Untangle and grow

A blog by Alison Maxwell

Tuesday, 17 September 2013

Using SCARF to understand motivation

Sometime you come across a new model that just seems to explain so much. The SCARF model, authored by brain researcher David Rock, is a model of the basic conditions that motivate.. or demotivate... us. Without these in place we will feel some level of discomfort or disengagement, with them in place we feel energised and a sense of possibility.. motivated in other words. Here's what SCARF stands for:

S - Status: we all need to feel recognised and valued by those around us. Status might come from our position or expertise, or it might come from a simple thank you from a boss.
C - Certainty: we all need a sense that we can predict how things will turn out. Without certainty we can become stressed and unsure of ourselves
A - Autonomy : we like to feel we can make  decisions for ourselves .. think back to what it was like when someone micro-managed you
R - Relatedness: a sense of connection with those we work and live with
F - Fairness: a feeling that the decisions that affect us are made fairly, and we are getting our fair share of rewards and opportunities.

Think back to a career lo-light - which of the above were missing for you? Think back to a career hi-light chances are all five elements were present for you. A very helpful model to share with clients, particularly those experiencing difficulties and uncertainty.

If you get interested here's David talking about SCARF as a model of influence in leadership click here

Tuesday, 10 September 2013

The moustache under your nose

Recently I had two very stimulating conversations with friends I've not spoken to for a while. Both have had successful corporate careers, and now, reaching a certain age (I won't embarrass them), are turning their minds to what they would like to do with the last years of their working life. Both still have energy and passion, but want to devote their time to something they find personally meaningful, as well as earn a crust. So the subject of 'what to do next' has been forefront for them.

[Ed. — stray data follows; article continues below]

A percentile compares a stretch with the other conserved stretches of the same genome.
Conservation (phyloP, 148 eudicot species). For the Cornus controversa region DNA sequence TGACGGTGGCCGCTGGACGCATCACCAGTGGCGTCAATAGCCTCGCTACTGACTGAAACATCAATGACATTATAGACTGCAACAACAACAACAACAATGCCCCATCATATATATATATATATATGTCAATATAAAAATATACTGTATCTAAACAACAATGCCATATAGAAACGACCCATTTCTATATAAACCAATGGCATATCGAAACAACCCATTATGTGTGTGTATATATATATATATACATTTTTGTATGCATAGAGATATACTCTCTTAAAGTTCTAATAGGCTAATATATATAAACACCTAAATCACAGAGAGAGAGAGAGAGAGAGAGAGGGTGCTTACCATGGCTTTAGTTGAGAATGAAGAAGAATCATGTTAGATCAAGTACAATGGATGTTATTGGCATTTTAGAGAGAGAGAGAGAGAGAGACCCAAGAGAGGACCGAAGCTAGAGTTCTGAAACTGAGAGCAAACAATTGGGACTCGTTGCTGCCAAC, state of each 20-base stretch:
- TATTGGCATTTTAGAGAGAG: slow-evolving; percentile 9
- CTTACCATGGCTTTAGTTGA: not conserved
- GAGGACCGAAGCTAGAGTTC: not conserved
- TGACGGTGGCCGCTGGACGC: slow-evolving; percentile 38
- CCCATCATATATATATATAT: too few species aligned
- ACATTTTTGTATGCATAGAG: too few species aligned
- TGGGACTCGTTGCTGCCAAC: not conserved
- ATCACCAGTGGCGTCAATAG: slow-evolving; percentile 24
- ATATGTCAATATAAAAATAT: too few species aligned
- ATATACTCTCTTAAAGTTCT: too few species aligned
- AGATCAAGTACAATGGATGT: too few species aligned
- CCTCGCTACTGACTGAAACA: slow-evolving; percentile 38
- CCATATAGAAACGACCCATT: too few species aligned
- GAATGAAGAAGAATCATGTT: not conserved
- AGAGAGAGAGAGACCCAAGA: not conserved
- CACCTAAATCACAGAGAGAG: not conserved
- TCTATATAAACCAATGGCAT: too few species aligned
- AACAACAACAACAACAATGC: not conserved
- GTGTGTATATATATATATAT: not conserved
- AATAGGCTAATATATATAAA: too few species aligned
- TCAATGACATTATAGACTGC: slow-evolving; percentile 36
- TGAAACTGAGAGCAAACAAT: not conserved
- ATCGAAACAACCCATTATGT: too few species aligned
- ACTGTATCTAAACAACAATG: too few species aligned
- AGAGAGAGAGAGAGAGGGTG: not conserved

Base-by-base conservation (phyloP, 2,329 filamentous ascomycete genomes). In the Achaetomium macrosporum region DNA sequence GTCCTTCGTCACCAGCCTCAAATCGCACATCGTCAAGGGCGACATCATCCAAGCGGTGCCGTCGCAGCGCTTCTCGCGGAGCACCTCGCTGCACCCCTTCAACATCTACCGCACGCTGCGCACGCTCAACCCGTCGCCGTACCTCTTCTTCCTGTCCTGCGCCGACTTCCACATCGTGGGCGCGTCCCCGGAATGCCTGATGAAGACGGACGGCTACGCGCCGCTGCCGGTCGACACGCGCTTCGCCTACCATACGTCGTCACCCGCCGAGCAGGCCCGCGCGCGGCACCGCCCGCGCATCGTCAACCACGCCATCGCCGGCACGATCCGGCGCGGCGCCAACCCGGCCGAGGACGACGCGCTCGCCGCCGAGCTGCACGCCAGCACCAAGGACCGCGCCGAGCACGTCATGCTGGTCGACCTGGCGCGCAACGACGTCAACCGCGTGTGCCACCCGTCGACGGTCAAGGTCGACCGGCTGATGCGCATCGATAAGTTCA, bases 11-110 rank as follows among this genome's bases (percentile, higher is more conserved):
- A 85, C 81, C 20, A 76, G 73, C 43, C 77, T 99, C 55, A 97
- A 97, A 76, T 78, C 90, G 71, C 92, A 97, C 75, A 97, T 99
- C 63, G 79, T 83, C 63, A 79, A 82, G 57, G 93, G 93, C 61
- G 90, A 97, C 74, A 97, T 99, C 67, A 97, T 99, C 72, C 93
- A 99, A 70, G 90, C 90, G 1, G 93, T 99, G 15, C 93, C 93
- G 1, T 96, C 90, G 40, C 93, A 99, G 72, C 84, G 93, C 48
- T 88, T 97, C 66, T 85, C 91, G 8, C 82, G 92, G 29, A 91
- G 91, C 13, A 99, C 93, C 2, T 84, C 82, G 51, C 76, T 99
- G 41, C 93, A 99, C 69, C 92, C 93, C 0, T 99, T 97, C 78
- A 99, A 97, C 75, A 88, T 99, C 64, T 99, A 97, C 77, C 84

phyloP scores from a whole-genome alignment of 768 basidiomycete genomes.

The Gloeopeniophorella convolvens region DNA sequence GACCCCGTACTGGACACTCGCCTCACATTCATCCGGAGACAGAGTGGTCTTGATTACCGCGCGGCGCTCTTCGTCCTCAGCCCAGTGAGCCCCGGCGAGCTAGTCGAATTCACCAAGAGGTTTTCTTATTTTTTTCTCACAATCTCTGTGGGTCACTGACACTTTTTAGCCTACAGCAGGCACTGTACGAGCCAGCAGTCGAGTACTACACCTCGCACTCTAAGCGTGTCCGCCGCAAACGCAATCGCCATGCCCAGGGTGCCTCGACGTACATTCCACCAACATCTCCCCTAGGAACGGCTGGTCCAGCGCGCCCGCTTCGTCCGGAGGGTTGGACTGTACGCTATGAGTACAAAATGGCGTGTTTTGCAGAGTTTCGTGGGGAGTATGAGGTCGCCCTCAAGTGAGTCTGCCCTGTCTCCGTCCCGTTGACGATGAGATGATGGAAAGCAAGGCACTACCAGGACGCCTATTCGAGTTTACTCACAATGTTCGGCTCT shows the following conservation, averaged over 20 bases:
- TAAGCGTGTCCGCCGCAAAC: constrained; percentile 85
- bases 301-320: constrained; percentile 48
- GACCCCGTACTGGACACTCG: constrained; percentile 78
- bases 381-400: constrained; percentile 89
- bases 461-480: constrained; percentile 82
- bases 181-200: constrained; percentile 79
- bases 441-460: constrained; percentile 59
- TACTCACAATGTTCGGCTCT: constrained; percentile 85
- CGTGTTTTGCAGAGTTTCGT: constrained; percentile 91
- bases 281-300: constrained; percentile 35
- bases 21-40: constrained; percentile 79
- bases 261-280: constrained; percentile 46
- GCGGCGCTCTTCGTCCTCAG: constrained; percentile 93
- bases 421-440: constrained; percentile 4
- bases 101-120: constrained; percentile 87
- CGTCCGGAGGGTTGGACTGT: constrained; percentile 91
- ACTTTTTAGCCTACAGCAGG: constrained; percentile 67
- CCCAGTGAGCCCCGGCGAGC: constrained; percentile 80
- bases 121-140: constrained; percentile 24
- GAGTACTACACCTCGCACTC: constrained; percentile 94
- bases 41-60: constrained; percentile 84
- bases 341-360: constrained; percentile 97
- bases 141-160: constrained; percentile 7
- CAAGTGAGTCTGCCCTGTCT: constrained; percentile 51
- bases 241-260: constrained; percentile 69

Now when people reach this stage, what I often hear is ambitions to do something wildly different, exotic or left-field. Not the case for these two. Instead of wanting to cycle the length of Burma (one of my own exotic ambitions) or climb Mount Kilimanjaro, they have experienced more of a 'coming home' to themselves. Both have been appraising the sum of their (considerable) experience and finding that what they want to do is something very aligned to their sense of themselves as a human being and now that they can see it, it seems completely obvious as a direction. So obvious in fact they have discounted it as a possibility and were in danger of forgetting all about.

So what is the 'moustache under your nose' - the thing so obvious that you've stopped seeing it? Take a look at the books on your bedside table, or the hobbies you love spending time on. Maybe that will give you a clue on your future direction